Five minutes later, while my consultant took a phone call, I came back into the room to re-discuss the procedure as promised. “Yeah, I know,” the daughter interrupted me, rattling off everything I had told her over the phone, before I could say another word. “I can understand your accent now,” she said, smiling, bringing our conversation to an end. I smiled back with ease this time—something inside me had shifted. I had regained my power.

I updated my sharp, no-nonsense female boss—a white Australian native speaker with a caring personality, booming loud voice, and confidence to match—in case the family were to harbour misgivings about receiving information from an overseas doctor. “I don't think she's a nice person,” the geriatrician reassured me, based on the grievances this lady had brought up about other practitioners who had cared for her mother previously. “You speak beautifully; don’t listen to what she says. Her behaviour says more about her than you. There is zero tolerance for racism here, and I can tell her that if you want me to,” she said.

I asked her not to bother. “Thank you for noticing, though,” I said, embarrassed. “Unfortunately, you get used to it after a while.”

When you’re forced to mute one or more of your senses to accommodate the world around you, the essence of who you truly are ceases to exist in that setting. Think with me for a moment—who are you when you’re not feeling judged? Who do you become when someone makes you feel inadequate, or worse—inferior? What if this occurs regularly, off and on, at varying intensities?

I know what I do—I give myself the permission to make an early exit wherever possible. It can be a harsh existence, and if one is to survive, self-preservation is key.

The woman’s centenarian mother remained my patient for the next three days. Her scope showed mild achalasia, and the endoscopist sent her back to us with a recommendation for botulinum toxin injections to the lower esophageal sphincter if at all she were to suffer recurrent aspiration in the future. We organized a speech pathology review, and discharged her back to her nursing home on an appropriate diet. Luckily for me, the stars aligned, and I didn’t have to interact with her daughter beyond that point.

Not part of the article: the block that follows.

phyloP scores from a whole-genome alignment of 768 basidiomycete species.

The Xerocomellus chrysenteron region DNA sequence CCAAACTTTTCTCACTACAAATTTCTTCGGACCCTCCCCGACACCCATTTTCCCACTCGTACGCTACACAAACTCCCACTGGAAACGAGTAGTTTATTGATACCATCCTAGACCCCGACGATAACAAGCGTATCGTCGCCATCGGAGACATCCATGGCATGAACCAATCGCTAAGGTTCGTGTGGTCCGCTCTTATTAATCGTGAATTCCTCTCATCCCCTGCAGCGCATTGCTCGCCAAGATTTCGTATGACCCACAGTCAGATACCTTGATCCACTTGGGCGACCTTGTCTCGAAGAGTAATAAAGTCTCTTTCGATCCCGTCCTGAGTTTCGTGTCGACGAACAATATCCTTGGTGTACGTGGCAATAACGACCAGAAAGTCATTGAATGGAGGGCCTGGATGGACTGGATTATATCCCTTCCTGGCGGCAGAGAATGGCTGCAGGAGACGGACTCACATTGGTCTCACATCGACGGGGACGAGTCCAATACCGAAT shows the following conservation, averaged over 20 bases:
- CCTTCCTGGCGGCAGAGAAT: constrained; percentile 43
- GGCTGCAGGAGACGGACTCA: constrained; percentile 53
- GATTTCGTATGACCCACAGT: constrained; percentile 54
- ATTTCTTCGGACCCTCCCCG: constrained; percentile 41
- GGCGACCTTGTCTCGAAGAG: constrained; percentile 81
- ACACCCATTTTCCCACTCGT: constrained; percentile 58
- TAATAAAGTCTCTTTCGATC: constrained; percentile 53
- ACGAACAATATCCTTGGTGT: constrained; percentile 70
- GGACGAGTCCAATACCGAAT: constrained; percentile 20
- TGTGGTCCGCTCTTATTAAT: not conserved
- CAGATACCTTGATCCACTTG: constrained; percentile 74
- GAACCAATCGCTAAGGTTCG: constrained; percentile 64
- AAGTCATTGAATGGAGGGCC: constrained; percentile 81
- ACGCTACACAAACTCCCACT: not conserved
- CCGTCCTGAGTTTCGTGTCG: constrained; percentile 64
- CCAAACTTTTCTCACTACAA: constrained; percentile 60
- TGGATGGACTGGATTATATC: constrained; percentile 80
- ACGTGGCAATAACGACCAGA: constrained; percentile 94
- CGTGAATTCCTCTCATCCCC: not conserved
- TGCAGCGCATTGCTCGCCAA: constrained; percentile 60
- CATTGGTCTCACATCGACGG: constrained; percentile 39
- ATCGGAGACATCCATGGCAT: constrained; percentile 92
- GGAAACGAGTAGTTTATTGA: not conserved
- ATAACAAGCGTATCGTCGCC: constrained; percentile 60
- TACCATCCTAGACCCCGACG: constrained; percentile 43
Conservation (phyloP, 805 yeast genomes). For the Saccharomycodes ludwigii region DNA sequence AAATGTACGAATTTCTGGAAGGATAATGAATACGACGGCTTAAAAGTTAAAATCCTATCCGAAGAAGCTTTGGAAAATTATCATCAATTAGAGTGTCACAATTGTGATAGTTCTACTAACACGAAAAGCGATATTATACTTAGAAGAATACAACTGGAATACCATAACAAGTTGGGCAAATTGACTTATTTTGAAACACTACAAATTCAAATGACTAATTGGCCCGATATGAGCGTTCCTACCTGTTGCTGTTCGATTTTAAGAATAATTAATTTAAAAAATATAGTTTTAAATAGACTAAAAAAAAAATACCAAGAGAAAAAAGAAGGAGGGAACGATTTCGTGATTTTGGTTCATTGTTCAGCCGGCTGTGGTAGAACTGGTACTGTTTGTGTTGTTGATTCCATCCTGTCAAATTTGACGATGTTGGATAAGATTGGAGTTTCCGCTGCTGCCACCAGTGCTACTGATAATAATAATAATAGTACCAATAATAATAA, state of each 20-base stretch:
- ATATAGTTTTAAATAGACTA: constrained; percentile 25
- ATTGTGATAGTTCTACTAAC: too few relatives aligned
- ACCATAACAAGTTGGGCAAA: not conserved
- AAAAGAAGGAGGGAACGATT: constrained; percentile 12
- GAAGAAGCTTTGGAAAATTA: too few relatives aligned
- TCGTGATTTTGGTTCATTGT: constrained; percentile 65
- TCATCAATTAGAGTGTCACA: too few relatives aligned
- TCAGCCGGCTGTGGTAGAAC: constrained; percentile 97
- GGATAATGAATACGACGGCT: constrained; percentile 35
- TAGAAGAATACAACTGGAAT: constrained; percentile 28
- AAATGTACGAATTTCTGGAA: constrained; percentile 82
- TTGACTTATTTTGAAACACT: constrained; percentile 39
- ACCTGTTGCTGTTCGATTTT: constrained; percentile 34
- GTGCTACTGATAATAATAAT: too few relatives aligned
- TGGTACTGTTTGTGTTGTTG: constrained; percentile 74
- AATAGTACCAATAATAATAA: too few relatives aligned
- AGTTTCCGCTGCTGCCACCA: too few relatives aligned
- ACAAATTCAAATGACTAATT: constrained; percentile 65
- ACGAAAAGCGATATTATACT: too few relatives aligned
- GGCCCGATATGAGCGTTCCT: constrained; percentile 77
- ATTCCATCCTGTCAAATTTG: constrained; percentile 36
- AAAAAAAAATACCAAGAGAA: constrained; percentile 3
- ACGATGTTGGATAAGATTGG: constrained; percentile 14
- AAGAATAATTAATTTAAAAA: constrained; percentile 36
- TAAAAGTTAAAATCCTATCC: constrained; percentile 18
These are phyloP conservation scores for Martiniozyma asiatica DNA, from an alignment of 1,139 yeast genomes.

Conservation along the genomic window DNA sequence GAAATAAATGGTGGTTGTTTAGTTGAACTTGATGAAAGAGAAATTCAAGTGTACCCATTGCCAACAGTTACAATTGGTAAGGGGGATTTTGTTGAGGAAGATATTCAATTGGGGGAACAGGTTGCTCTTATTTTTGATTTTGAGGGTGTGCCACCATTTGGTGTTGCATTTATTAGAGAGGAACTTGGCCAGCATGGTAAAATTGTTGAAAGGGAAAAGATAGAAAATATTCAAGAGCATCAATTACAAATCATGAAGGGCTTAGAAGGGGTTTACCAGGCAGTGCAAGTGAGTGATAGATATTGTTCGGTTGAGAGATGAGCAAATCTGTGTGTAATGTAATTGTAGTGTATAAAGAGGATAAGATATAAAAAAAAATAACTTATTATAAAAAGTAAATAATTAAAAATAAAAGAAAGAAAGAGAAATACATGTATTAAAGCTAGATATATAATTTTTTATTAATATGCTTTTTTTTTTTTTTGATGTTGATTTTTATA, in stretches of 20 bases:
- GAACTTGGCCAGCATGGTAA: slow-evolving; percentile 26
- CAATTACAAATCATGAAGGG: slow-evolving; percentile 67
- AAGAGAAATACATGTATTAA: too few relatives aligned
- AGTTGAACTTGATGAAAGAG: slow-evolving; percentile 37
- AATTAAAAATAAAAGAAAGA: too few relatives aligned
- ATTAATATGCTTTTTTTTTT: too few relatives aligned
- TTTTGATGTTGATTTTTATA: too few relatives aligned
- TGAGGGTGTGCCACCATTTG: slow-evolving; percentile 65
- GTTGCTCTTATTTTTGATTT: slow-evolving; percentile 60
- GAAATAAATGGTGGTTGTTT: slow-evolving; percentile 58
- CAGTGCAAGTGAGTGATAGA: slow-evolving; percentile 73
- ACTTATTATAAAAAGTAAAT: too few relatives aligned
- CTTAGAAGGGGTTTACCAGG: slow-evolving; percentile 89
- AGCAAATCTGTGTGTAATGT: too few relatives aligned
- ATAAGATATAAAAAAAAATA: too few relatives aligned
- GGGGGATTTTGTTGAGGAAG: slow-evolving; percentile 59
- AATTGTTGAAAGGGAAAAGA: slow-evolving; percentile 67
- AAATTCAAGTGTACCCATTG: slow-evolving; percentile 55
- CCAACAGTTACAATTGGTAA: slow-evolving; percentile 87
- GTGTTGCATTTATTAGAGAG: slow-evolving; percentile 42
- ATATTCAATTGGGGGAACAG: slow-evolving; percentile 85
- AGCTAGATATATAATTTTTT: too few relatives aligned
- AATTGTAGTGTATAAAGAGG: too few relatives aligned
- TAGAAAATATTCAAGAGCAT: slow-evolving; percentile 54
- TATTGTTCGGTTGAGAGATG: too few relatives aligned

Admittedly, this was a simple case of everyday hospital medicine, yet it seemed so fraught with pointless challenges. Would this have happened to any of my foreign colleagues that come from a "first-world" country? I wonder. I think I know the answer. There’s no point undermining your own confidence and doing yourself a disservice, though. What could I have done better, I now ask myself.

I could have stood up to this woman. I could have imparted some worldly wisdom, and taught her a thing or two about speaking to people with respect. I could have been less judgemental and more forgiving, more confident and self-assured. I could have worked on remaining present for the rest of the case—in heart and soul, as much as I had persisted in mind and body.

Bias exists, in subtle, crass and glaring ways. It affects what we do each day in the world as international members of society. My motto is to stand up for all the people who face casual racism, sexism, and injustice based on perceived class, intellect, or monetary status day in and day out. My aim is to protect international trainees in medicine when it is my turn to be a mentor. Experiences like this both in and outside of work will continue to ignite my passion for years to come. Hopefully, someday, all these tiny frequent scrapings on my heart will allow me to make a difference to somebody else when they need it. As for today, if I can create a ripple just by writing this article and sharing my experience, I will.

Acknowledgment: Dedicated to Dr. Tim Turk, my Australian-trained Canadian GP registrar colleague who has provided much-needed positive encouragement, and to his 4-month-old twin girls whose pictures have brought me many smiles.

Dr. Chandrasekhar is a basic physician trainee with the Queensland Health Southside Network, Australia. She intends to undertake specialist training in medical oncology and palliative care medicine. Disclosure.